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Juanee Cilliers, SA Cities Network, Sarel Cilliers

02 August 2016

Ngomso Research, Writing and Editing Service

English

SACN Librarian

Meeting summary / report

SA Cities Network

South Africa

Downloads

Website References

Built environment

City planning

Construction

Construction

Economics

Environmental management

Environmental protection

Healthcare buildings

South Africa

Water management

Planning for Green Infrastructure: Options for South African Cities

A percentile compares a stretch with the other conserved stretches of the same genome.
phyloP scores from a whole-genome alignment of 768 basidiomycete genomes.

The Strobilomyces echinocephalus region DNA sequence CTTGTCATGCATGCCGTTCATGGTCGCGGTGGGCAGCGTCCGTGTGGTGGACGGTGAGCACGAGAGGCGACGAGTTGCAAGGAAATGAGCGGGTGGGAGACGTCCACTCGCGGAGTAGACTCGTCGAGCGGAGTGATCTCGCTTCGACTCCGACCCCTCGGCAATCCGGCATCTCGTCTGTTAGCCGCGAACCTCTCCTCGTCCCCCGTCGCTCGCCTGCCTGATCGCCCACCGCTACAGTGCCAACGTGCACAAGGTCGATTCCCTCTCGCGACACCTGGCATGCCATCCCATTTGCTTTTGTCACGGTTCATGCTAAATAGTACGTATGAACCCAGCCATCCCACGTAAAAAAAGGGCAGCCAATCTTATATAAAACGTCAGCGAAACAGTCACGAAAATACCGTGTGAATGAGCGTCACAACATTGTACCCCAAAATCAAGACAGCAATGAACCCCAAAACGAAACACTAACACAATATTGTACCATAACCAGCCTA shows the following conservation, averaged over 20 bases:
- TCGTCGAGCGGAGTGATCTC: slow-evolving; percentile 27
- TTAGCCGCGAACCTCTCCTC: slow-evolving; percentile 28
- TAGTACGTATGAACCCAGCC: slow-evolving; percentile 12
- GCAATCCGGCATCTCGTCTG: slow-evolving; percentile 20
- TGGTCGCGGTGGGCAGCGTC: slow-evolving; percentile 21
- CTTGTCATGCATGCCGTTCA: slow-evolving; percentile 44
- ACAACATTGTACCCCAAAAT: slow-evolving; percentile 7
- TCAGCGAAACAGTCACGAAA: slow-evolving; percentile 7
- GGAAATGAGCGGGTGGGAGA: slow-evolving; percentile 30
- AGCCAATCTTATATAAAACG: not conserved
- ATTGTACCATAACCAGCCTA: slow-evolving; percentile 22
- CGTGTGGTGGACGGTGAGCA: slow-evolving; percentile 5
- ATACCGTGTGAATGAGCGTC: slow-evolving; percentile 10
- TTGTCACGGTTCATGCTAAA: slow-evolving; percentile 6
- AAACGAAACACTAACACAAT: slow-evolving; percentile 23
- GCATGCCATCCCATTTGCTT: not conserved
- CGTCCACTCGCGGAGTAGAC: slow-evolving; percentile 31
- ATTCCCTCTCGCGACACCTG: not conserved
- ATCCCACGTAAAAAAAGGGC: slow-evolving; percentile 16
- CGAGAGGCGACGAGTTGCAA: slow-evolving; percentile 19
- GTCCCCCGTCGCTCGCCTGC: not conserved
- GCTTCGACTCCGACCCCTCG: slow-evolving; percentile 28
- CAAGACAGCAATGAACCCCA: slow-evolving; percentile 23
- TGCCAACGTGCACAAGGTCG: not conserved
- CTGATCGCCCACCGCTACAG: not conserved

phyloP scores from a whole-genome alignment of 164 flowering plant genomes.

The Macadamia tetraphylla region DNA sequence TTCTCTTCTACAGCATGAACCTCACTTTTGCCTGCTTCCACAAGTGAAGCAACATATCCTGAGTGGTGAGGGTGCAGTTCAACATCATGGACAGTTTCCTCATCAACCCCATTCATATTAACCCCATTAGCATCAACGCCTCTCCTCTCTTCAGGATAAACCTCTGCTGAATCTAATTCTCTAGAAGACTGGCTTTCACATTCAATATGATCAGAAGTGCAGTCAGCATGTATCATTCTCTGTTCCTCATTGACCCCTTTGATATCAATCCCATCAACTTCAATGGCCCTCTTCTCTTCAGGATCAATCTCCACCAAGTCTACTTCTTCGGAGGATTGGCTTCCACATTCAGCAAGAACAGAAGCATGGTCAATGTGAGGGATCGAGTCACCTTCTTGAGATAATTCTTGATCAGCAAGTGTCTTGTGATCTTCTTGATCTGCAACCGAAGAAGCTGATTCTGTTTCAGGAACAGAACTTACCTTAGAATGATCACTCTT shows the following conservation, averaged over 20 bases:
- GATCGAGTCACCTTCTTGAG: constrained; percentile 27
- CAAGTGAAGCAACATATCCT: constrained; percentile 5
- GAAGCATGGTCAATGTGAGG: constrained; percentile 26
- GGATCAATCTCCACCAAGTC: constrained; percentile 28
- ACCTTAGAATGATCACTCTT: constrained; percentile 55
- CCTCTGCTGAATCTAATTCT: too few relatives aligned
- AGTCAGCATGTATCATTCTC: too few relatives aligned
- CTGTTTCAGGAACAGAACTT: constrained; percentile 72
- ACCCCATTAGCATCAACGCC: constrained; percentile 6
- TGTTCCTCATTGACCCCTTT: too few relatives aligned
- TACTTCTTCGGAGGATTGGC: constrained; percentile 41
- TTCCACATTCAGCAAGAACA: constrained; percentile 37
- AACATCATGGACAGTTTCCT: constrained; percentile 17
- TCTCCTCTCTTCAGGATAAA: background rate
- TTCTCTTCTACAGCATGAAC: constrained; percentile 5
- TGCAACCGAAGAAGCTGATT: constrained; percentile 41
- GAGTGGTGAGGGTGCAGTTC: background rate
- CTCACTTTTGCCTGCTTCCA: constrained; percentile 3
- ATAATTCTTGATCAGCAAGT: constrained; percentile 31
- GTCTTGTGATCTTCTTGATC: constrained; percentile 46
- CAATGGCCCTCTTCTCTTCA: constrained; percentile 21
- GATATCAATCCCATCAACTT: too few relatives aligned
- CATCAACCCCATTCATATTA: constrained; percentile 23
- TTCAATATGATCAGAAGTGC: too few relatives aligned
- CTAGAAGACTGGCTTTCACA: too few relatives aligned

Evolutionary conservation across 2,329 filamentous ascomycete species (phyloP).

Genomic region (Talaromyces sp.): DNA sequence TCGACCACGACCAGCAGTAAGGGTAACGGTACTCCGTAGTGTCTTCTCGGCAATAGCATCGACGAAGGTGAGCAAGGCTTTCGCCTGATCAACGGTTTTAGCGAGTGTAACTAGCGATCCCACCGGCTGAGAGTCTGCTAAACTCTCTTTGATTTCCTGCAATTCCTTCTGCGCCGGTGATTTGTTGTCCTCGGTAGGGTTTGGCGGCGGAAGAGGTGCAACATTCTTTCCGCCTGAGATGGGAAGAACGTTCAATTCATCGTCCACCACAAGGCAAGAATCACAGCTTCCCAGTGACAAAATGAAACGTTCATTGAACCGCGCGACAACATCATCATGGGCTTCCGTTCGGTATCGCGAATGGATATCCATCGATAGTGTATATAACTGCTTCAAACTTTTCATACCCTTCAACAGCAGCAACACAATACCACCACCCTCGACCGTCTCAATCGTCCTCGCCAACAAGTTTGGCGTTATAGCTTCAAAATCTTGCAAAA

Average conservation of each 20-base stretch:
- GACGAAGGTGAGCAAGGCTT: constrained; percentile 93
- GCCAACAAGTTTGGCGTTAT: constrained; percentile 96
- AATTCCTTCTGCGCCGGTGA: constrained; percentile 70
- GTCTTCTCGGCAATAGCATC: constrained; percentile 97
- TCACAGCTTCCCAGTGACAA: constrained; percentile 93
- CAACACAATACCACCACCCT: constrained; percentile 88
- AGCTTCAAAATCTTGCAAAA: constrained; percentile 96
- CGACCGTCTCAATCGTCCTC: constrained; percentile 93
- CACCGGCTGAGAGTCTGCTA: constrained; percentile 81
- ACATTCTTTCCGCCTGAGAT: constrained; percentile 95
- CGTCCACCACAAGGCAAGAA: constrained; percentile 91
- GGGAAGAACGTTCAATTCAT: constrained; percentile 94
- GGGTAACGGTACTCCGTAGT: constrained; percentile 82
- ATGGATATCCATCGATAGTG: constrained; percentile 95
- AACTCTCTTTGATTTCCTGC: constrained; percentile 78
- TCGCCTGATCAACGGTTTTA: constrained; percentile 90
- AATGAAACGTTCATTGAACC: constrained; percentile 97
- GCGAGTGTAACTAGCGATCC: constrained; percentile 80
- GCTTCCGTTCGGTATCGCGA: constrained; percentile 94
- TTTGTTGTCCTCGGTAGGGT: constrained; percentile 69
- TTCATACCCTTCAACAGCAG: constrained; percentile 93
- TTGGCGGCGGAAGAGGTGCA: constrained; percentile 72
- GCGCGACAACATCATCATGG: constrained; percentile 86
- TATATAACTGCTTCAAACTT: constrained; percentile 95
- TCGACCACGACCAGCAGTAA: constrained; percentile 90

The South African Cities Network promotes shared learning partnerships between different spheres of government to support the management of South African cities. It analyses the problems facing the cities, particularly in the context of national development challenges. This paper argues that cities need to explore ways of planning and land-use for the natural and built environment to co-exist for community benefit. To achieve this, cities may need to discuss intergovernmental cooperation. Such discussions can be difficult because they deal with a wide range of issues at a regional scale, across catchment areas, regional climates or broad ecological perspectives. These issues include integrative concepts of resource efficiencies, the water-energy-food nexus, integrated water resource management (IWRM) and resource decoupling. As cities are defined by relatively small administrative boundaries, it can be difficult for them to apply such (broad) concepts and approaches. South Africa’s cities need to find ways of embedding sustainability into their mainstream planning, management, monitoring and evaluation. For many years, there has been a focus on urban liveability and green infrastructure planning. It is, however, challenging to integrate spatial planning and green infrastructure, especially in city contexts where land use decision-making has to address the demand for housing and other services. In this sense, green land uses are competing against other uses and, when considering limited budgets and urban space, green land uses are often not regarded as priorities. This is also exacerbated by the apartheid legacy. Embedding sustainability thinking into city planning means providing a multitude of services (economic, social and environmental), allocating responsibilities for managing land and monitoring the efficient consumption of resources. This paper aims to inform and encourage cities to do such, within current planning approaches and strategies. It highlights the benefits of green infrastructure (and ecosystem services) for communities and explains how green assets and ecological systems can function as part of the infrastructure that supports and sustains society and our cities.

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